email figure was the perfection of grace,
and her hands and feet tiny. Her hair
•was of a peculiar brown, like the brown
of a bird's wing, and utterly unbrighten
ed by any lighter tints.
This is her description, but words fail
to do justice to the power and wonder of
her beauty. It is the magic and charm of
loveliness, not the form alone, that con
stitute its true dominion.
In blundering words I asked the child
"Stephanie, the Stranger," she an
"I too, am a foreigner, Stephanie."
She gazed at me more earnestly here.
"Are you from my mother's country?"
she said. "Are you from England?"
"Yes, I am from England."
"Then you may kiss me if you will."
And then she presented first one cheek
and then the other, in the French fashion,
while 1 stooped and touched them with
my lips. Perhaps she saw on the boy's
face slight anger at this caress, for she
stole her hand into his and drew him
"Come, Gustave, let up play cache
"Take the fruit with you, my chil
dren, ' I cried.
The boy looked back, but he did not
move until Stephanie came toward me;
then he waved her back and caught up
the little basket himself.
"Are you, too, a strangor, Gustave?" I
"No. lam an Ardennais. "
"Then you are not Stephanie's broth
er?" I said, a little surprised.
"Not her brother! You. are mistaken;
I have no sister but Stephanie."
He ran off, and I watched them wander
away down the long, arched avenue, un
til their pretty figures disappeared be
neath a canopy of leaves.
As I rode, an hour later, into the little
street of St. Elmo, my friend, the doctor,
seized the bridle of my horse.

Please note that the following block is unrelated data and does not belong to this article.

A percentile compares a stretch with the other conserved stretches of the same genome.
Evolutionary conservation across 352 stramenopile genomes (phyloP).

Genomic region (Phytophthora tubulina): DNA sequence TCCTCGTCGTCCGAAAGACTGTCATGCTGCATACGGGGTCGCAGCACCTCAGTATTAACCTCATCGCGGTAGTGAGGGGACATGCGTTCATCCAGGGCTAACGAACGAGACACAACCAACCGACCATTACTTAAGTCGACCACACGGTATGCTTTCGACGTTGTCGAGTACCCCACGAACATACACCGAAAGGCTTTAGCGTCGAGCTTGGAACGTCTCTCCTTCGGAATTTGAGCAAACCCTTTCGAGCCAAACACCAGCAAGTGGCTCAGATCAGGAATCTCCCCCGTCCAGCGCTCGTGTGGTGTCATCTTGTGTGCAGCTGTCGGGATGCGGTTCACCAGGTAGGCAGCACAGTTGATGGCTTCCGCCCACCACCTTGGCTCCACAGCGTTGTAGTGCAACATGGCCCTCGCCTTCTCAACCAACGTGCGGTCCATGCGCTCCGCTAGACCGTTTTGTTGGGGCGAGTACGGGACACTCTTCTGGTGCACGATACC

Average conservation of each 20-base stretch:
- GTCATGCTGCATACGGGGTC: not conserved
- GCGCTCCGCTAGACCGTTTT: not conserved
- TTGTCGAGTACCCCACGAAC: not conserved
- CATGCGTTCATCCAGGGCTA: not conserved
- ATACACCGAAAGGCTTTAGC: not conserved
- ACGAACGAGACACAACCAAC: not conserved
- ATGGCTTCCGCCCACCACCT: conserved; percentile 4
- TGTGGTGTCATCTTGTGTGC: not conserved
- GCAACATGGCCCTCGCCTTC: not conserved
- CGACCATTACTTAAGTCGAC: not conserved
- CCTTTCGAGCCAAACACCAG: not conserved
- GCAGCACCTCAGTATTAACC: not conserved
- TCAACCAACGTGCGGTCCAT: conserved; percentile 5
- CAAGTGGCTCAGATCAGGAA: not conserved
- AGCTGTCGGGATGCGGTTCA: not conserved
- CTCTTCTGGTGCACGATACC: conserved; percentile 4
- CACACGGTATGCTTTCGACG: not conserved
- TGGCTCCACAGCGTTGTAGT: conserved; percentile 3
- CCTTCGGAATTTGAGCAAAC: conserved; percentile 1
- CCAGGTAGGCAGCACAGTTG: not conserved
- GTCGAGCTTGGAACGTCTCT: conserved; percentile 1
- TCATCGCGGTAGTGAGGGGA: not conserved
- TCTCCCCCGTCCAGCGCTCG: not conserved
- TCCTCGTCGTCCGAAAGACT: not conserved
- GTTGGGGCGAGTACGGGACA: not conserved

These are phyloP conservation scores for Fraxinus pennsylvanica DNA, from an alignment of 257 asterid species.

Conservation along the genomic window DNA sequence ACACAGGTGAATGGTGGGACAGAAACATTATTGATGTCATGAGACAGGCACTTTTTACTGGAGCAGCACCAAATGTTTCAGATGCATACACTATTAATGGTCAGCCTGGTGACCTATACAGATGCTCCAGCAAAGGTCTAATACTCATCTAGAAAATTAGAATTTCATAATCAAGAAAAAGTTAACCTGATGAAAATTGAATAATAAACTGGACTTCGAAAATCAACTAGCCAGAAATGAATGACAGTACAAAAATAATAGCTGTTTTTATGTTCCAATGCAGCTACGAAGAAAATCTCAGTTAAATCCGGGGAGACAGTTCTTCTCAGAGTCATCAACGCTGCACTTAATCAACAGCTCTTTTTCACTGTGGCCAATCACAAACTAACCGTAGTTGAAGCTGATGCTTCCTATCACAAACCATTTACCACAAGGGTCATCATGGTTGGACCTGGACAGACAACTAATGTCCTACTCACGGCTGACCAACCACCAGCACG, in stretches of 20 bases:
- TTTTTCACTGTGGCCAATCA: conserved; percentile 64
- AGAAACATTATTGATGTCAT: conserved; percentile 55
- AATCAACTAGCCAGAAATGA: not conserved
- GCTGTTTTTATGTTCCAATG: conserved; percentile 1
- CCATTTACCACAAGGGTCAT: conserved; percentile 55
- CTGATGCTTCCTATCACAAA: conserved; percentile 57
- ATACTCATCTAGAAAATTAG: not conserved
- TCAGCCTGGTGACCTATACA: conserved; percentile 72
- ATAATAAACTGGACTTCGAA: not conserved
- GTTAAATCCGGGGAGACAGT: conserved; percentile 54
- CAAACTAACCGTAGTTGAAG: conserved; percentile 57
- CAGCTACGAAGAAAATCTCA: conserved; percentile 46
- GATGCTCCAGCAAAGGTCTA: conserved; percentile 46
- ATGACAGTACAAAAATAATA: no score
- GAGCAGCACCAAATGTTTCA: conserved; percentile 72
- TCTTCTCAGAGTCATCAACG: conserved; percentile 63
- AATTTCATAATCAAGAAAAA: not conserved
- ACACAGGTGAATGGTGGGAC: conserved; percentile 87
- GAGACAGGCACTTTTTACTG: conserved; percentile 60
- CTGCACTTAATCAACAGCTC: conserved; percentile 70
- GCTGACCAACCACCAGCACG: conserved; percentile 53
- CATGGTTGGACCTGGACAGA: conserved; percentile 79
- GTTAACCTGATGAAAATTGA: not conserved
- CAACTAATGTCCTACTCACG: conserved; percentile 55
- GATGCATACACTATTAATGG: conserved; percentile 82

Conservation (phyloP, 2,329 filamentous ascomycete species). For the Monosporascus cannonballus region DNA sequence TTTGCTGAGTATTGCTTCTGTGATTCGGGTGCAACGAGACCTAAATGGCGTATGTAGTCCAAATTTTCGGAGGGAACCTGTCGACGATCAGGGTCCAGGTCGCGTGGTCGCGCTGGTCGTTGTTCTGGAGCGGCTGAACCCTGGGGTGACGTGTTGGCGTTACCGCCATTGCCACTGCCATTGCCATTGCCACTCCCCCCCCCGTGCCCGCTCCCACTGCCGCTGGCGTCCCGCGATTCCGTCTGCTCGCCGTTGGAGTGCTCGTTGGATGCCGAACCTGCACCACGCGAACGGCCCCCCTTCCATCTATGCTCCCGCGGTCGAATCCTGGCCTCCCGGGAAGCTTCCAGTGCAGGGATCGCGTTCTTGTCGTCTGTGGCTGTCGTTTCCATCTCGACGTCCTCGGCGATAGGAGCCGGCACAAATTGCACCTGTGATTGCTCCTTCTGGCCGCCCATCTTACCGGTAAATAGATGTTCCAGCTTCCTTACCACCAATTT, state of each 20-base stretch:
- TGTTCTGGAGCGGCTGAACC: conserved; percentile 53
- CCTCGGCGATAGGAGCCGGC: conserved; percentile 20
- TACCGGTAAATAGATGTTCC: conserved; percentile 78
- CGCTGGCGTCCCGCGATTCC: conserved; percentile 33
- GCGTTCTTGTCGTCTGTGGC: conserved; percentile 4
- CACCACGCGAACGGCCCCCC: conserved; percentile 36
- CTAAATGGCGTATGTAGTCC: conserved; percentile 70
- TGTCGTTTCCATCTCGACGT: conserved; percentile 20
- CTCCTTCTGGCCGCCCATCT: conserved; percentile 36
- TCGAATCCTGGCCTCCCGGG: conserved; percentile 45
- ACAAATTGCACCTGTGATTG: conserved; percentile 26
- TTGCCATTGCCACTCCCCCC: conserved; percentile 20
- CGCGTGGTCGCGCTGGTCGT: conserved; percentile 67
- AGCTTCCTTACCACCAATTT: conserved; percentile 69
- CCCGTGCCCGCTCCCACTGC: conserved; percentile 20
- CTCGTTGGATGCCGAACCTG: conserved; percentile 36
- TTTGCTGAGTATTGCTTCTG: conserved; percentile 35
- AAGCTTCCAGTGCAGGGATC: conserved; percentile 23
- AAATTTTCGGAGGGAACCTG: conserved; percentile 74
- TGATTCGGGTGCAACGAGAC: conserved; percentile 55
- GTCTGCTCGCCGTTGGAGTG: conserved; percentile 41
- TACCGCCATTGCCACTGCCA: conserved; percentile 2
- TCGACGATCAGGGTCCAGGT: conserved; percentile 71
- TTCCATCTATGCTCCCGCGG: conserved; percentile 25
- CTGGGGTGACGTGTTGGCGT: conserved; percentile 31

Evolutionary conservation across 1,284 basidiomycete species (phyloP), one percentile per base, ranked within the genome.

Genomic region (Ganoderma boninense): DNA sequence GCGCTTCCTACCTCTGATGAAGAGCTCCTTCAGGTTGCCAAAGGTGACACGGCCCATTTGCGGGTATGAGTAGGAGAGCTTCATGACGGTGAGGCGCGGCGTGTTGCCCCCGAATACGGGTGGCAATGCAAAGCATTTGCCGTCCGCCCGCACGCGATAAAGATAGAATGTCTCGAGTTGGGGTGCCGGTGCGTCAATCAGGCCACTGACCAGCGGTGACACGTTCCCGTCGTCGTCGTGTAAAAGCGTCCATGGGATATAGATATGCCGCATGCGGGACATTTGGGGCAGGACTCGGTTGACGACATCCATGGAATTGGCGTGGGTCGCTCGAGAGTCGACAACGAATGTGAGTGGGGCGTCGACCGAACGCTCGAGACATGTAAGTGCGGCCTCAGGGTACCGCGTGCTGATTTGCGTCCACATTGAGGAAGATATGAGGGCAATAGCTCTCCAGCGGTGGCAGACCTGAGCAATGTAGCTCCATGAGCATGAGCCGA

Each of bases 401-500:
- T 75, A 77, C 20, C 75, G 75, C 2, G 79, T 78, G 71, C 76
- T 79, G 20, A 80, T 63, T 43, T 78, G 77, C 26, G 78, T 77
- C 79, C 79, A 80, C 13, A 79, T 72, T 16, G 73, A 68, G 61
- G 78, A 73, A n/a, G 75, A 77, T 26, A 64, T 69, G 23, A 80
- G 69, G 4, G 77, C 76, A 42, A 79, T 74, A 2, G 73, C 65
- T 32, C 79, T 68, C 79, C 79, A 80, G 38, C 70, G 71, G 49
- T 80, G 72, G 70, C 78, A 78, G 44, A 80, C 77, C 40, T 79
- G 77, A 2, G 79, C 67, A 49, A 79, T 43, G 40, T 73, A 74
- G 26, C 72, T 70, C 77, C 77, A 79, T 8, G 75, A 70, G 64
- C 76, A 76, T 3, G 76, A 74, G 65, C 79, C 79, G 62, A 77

"I expected you long ago," he cried,
"but, thank heaven, you have arrived in
"What is the matter? What has hap
"The Englishwoman is dying — our
village mystery — our ten years wonder!"
"My dear friend," I interposed, "you
forget that this is my first visit to " St.
Elmo, and I know nothing of your vil
Indeed, hitherto the doctor and I had
only met at Brussels, and it was there he
had given me an invitation to his cottage
in the Ardennes.
"Come with me," he answered, placing
his arm within mine. "I will tell you»the
mystery on our way."
He drew me at a rapid pace, talking as
"Twelve years ago," said he, "a lady,
dressed in black, descended from the dili
gence on the grand route and asked her
way to St. Elmo. She directed her lug
gage to be left at the Barriere, and walk
ing herself by the shorter way through
the woods, reached our solitary village ©n
foot. She had a child in her arms — a
little girl about a year old "
"Stephanie!" I cried.
"Yes, that is her name. The lady
found lodgings at the bouse of a smail
farmer, and there she has resided ever
since. And during this time she had
never had a visitor, and with the excep
tion of two packets a year from Paris,
evidently from some notary or man of